Tell the US Fish and Wildlife Service to Return the Wolf to its Rightful Place in Utah’s Wildlands
The US Fish and Wildlife Service proposes to remove the imperiled wolf from federal protection as an endangered species in Utah and other western states. The agency proposal allows states to assume responsibility for the wolf’s fate. The last time that happened wolves across the West were effectively exterminated.
The U.S. Fish and Wildlife Service is required by law to accept public comments before they can make their final decision on this misguided proposal. Make sure the decision makers in Washington hear what Utahns thinks about the premature delisting of gray wolves. Submit your comments today and tell the FWS that you strongly oppose their misguided proposal to delist nearly all wolves.
For more information or assistance in commenting, contact Kim Crumbo, Utah Chapter ExComm, 928-606-5850. Review the regulations and leave your comments here.
Here are some important points you could include in your comments:
- Gray wolf recovery is not complete. This decision could derail wolf recovery efforts in states that possess some of the nation's best unoccupied wolf habitat, such as UTAH and Colorado; or in areas around the country where it has barely begun — the Pacific Northwest and northern California.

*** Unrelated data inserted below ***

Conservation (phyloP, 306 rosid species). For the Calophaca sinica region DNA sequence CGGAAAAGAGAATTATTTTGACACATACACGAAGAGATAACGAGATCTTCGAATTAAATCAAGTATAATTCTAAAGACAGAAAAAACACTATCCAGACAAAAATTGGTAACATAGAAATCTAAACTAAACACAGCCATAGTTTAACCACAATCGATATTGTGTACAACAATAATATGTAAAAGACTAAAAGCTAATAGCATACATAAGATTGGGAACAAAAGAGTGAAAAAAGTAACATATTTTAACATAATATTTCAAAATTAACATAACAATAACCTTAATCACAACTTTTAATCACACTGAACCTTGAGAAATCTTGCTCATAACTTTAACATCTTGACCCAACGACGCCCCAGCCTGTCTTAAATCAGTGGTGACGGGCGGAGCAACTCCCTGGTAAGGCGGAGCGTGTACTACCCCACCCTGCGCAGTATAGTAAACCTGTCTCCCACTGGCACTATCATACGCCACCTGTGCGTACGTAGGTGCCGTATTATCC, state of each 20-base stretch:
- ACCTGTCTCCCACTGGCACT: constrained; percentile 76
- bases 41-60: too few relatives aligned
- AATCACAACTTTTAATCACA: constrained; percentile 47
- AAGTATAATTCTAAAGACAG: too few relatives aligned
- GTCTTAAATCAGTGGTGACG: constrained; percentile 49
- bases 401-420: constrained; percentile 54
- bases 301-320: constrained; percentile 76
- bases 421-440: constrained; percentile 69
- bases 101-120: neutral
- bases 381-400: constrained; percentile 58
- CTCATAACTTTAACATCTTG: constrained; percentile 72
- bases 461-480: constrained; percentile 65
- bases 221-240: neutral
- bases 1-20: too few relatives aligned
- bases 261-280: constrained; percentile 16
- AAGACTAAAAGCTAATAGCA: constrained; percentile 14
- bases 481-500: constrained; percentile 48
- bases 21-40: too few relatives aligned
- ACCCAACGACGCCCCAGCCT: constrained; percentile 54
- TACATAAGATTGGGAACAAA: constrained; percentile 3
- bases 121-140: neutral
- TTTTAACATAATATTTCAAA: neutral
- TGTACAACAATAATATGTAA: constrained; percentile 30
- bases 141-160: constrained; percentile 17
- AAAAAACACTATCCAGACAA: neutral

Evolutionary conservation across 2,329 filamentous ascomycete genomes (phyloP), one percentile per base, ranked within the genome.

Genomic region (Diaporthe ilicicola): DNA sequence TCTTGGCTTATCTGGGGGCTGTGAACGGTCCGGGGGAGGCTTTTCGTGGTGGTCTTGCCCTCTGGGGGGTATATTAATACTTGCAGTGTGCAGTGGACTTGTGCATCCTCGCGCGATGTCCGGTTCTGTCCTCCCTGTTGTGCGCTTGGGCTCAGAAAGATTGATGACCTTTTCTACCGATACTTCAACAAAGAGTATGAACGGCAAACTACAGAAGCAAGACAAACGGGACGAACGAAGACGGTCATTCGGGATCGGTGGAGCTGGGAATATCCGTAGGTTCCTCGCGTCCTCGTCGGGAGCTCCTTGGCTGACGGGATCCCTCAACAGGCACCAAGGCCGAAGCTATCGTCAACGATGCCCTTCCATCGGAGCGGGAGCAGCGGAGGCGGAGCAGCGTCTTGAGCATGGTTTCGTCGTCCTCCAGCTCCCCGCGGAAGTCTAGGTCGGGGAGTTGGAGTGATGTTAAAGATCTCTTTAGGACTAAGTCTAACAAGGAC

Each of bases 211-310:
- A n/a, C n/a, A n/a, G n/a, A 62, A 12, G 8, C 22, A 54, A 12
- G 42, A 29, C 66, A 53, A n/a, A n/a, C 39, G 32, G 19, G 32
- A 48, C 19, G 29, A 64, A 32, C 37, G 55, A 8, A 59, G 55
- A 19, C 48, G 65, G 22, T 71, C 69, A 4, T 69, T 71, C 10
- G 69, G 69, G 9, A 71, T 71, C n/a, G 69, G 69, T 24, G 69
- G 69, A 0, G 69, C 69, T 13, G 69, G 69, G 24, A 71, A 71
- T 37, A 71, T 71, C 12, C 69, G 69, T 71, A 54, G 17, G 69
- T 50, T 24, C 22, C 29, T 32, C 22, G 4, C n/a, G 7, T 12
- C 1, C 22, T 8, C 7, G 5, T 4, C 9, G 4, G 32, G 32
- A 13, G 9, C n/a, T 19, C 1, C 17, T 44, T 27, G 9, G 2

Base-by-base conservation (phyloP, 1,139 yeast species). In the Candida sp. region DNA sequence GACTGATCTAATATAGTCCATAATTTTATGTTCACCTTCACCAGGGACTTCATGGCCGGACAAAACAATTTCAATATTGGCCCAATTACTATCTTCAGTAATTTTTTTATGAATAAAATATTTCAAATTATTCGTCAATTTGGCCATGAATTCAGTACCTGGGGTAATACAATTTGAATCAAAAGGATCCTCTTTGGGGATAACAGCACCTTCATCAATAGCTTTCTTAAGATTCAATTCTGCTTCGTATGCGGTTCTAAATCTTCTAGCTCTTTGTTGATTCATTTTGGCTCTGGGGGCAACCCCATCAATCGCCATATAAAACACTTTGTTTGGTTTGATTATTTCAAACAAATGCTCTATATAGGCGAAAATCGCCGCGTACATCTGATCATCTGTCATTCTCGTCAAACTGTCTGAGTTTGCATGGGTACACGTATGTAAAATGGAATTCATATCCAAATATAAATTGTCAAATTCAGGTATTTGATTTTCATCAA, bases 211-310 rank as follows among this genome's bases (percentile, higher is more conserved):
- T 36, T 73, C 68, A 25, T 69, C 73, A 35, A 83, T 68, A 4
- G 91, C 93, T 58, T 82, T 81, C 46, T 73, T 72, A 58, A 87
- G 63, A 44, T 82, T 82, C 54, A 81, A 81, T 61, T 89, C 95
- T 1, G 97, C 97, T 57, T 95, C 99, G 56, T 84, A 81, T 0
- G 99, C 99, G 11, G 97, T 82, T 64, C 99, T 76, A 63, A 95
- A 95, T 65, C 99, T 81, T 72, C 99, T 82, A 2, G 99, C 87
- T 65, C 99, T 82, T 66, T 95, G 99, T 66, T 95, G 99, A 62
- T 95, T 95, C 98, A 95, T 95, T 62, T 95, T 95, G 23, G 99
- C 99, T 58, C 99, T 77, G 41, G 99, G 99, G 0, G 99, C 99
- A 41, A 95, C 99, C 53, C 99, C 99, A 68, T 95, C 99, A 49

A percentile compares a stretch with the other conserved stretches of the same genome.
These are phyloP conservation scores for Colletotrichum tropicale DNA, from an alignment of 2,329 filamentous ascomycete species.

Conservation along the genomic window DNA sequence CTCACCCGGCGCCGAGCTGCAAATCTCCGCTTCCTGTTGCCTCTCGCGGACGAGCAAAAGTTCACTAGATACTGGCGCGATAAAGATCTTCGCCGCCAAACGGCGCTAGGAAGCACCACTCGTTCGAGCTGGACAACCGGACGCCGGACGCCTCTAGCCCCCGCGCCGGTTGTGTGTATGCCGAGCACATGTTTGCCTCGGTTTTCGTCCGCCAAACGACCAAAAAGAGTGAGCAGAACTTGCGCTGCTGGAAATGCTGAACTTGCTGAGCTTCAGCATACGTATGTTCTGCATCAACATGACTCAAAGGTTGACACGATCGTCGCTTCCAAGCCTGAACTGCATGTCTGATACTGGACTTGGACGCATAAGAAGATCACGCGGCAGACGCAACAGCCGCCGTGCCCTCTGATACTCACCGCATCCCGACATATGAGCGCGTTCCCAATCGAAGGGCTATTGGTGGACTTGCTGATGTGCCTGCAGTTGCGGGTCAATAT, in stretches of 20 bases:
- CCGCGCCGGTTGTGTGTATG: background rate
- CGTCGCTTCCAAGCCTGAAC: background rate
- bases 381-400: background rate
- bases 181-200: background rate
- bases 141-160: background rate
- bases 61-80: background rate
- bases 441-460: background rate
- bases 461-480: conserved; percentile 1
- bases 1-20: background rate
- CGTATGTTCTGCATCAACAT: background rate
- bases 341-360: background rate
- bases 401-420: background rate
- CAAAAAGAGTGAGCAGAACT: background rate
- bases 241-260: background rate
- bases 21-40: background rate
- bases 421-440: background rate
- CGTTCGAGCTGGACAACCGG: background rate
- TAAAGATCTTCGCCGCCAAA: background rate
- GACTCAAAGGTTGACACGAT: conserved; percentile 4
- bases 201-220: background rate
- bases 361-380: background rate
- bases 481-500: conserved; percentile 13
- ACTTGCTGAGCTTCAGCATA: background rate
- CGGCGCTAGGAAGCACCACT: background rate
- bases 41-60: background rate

- Delisting would prematurely turn wolf management over to the states. We've already seen what can happen when irrational anti-wolf politics are allowed to trump science and core wildlife management principles.
- Utah’s wildlife state agencies are not ready for wolf management. Utah’s legislature recently passed legislature requiring the states Division of Wildlife Resources to manage wolves to prevent the establishment of a viable pack in all areas…where the wolf is not listed as threatened or endangered. The state’s wildlife agency has committed to “vigorously oppose” recovery of wolves to Utah.
- Montana, Wyoming and Idaho — where wolves have already been delisted — are not managing wolves like other wildlife such as elk, deer, and bears. Instead they're intending to drive the wolves' population numbers back down to the bottom.
- Other species, such as the bald eagle, American alligator and peregrine falcon, were declared recovered and delisted when they occupied a much larger portion of their former range. Wolves deserve the same chance at real recovery.